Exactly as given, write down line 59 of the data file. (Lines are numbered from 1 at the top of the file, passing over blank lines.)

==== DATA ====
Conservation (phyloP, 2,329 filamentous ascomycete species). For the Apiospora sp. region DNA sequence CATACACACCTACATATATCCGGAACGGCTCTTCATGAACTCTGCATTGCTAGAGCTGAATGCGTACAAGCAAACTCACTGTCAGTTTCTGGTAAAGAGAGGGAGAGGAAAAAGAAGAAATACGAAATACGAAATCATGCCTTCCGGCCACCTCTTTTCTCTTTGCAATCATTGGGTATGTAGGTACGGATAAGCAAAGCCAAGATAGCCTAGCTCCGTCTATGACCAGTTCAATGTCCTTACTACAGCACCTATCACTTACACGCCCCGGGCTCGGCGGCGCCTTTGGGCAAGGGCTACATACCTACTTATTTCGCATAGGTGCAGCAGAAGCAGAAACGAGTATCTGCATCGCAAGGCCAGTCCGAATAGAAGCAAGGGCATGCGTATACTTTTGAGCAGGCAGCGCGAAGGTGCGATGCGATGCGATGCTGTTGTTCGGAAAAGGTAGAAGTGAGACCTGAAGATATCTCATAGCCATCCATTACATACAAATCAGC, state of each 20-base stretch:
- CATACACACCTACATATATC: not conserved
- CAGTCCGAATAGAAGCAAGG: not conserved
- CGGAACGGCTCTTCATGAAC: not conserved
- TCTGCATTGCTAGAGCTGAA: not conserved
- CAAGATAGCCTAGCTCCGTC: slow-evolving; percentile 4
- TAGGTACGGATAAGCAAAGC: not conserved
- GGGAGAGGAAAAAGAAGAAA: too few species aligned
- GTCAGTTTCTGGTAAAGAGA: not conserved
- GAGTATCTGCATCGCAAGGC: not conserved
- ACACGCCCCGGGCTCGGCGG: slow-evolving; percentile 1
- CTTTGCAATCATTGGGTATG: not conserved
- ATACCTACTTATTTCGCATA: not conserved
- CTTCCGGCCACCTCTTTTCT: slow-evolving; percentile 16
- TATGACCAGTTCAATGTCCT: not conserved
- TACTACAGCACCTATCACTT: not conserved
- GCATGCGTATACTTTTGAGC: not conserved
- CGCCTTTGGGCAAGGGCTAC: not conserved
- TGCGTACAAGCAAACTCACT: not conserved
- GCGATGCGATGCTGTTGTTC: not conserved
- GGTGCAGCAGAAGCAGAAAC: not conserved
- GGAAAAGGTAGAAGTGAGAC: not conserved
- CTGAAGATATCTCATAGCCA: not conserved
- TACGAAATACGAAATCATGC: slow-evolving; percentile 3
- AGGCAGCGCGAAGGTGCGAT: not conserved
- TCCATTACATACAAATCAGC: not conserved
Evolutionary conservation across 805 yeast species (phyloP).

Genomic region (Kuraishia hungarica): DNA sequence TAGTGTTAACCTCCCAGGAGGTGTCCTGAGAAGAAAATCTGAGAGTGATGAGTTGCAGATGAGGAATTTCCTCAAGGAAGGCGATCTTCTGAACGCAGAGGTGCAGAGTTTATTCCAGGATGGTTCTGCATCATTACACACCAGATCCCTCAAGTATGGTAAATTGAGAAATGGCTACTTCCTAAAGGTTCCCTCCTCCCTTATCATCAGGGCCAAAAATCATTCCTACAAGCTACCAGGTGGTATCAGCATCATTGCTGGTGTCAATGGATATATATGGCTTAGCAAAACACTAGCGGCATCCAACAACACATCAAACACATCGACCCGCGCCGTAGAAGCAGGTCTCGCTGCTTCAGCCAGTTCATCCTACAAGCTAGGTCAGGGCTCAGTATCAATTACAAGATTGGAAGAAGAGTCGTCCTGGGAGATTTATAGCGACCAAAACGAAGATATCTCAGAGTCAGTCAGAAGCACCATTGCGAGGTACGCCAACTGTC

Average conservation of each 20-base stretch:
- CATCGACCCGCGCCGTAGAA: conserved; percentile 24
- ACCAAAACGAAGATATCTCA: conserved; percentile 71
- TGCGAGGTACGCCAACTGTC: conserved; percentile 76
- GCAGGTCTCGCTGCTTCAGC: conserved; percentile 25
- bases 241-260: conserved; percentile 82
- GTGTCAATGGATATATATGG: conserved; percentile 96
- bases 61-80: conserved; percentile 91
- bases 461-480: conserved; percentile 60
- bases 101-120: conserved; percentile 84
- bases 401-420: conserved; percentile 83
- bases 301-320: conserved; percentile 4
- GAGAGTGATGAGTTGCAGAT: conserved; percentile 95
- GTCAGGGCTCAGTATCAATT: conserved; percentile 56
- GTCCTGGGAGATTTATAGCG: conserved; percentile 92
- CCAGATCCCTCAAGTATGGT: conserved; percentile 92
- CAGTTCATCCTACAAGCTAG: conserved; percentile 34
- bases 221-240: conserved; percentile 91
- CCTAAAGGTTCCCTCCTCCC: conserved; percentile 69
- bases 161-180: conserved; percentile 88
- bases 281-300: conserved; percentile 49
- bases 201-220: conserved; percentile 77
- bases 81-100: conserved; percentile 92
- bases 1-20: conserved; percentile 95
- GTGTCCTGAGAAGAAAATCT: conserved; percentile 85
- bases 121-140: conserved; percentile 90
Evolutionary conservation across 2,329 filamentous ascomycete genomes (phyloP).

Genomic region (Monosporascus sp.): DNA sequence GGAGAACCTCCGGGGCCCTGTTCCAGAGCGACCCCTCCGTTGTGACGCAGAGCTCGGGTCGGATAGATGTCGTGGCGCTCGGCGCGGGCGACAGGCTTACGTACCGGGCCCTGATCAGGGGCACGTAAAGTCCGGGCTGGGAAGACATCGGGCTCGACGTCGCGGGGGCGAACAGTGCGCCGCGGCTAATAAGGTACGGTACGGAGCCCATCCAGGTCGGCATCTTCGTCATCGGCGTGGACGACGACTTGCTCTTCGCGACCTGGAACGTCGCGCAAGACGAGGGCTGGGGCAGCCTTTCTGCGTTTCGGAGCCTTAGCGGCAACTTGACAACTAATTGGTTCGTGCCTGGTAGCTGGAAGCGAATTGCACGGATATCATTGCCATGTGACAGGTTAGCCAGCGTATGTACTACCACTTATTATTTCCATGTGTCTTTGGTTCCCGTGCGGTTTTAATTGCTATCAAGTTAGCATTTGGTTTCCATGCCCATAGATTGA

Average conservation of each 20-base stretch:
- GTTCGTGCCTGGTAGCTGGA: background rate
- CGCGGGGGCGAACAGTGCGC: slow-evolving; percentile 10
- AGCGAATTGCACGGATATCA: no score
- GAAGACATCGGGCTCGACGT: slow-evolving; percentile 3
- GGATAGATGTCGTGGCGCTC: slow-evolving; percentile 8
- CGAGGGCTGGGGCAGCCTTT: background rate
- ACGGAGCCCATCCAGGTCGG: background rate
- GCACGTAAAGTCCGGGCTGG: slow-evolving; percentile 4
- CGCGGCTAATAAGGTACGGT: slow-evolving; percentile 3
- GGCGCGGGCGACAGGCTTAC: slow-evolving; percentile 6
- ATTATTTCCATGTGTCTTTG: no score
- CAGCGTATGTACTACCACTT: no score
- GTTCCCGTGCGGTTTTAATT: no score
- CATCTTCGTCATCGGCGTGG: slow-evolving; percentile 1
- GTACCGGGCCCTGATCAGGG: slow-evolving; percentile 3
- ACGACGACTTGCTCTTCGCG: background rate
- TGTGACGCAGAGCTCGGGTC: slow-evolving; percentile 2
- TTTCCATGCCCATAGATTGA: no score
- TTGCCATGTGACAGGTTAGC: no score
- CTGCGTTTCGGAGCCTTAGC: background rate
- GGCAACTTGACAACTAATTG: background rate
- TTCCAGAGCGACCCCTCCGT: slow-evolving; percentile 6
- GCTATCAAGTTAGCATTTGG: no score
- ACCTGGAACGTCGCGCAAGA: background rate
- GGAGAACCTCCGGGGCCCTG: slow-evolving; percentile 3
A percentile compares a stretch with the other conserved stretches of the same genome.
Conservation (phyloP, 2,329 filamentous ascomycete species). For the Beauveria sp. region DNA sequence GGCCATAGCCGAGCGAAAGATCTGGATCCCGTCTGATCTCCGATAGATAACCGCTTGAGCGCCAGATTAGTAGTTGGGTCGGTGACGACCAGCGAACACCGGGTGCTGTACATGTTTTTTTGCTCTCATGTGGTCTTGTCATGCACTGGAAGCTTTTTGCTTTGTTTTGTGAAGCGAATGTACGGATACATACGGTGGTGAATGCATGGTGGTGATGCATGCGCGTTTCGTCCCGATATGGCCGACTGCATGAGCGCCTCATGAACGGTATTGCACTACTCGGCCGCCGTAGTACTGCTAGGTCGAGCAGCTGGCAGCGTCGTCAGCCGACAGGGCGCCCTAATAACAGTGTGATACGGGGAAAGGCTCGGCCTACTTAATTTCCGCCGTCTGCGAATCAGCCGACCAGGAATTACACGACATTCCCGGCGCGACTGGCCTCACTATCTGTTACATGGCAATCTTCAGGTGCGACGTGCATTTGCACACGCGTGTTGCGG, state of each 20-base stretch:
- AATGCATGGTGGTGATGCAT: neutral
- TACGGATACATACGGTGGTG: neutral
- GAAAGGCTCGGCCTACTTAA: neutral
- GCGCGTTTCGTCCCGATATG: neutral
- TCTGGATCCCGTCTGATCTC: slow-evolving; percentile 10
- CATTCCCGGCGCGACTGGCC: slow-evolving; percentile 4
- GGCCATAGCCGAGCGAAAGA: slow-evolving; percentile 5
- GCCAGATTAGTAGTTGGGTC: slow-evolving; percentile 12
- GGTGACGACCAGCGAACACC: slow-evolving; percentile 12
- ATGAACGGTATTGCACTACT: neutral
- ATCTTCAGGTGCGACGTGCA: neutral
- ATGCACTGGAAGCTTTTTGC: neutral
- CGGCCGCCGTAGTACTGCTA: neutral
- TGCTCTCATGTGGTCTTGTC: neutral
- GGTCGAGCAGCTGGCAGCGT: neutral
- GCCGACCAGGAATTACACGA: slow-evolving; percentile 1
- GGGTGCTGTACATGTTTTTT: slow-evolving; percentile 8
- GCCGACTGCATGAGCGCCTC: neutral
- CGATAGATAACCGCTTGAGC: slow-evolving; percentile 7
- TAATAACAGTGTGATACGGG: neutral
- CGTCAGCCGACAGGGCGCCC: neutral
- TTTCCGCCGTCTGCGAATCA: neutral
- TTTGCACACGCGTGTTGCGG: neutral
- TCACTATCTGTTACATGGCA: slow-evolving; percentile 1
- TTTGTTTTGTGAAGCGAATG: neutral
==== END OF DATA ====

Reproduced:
- CGCGGGGGCGAACAGTGCGC: slow-evolving; percentile 10